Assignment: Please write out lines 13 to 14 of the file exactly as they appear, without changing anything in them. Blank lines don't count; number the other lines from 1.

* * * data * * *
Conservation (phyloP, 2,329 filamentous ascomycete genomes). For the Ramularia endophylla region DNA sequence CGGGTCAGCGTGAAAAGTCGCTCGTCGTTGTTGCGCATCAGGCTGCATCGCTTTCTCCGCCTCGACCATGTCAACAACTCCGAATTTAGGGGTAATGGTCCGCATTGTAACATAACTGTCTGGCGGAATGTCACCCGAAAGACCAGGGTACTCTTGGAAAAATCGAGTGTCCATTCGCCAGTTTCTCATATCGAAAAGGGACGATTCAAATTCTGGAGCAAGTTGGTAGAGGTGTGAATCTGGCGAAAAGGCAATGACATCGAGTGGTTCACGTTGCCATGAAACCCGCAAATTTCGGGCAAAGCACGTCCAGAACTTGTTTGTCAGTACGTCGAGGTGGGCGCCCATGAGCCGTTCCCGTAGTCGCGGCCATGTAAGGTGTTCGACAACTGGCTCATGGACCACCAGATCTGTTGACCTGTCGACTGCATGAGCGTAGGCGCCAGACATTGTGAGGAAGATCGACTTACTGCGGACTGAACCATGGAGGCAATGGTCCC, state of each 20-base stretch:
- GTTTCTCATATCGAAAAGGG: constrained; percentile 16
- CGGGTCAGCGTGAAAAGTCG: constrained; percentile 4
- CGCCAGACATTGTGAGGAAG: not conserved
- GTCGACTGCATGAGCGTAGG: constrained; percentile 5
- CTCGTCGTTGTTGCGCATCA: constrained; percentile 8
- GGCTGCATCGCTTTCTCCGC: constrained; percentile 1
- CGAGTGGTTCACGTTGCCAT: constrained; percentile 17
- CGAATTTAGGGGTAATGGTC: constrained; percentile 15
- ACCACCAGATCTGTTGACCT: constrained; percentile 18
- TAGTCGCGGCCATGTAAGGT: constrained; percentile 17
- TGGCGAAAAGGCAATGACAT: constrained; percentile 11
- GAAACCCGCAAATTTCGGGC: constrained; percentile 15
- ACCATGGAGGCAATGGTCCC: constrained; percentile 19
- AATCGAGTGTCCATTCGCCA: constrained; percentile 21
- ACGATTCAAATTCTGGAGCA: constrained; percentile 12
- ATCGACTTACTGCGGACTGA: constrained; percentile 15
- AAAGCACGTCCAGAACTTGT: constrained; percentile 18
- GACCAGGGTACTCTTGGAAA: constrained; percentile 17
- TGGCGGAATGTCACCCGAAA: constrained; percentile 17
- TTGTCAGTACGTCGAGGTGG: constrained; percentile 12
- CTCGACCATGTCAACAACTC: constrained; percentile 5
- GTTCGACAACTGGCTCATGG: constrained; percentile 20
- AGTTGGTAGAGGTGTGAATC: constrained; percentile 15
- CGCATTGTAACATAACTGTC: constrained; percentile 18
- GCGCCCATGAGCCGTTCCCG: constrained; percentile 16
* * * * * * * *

- GAAACCCGCAAATTTCGGGC: constrained; percentile 15
- ACCATGGAGGCAATGGTCCC: constrained; percentile 19